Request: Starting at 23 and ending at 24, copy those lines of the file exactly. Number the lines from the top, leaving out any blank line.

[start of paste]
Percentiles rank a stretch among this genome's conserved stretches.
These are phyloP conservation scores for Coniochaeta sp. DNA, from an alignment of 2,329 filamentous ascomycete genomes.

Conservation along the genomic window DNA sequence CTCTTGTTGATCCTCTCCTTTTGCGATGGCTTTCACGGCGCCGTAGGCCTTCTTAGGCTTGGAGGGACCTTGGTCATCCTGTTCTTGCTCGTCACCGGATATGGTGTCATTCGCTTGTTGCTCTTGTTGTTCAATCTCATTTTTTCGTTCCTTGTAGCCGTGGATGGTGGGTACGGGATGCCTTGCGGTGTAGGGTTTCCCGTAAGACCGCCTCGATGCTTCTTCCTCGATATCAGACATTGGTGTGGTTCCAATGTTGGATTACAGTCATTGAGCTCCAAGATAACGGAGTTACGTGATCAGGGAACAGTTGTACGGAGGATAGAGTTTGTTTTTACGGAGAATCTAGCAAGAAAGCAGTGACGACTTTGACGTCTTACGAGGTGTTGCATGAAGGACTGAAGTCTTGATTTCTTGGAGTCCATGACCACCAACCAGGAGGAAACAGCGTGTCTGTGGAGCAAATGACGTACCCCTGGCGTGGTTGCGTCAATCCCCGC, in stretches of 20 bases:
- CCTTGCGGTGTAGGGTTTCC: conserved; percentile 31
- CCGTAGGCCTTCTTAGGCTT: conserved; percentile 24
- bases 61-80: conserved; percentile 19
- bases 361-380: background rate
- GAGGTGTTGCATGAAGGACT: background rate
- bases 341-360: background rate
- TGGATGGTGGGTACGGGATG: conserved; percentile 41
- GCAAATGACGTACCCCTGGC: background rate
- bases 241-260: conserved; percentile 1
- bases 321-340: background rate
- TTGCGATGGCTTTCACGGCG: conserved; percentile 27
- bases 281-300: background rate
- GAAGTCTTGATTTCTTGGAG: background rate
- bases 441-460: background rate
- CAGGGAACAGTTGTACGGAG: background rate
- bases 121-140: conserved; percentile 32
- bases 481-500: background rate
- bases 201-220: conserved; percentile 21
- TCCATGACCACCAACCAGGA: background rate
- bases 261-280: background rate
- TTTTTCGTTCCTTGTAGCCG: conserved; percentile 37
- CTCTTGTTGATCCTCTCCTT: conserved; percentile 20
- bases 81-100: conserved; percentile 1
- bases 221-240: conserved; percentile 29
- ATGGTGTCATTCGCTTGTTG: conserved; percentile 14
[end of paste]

- bases 261-280: background rate
- TTTTTCGTTCCTTGTAGCCG: conserved; percentile 37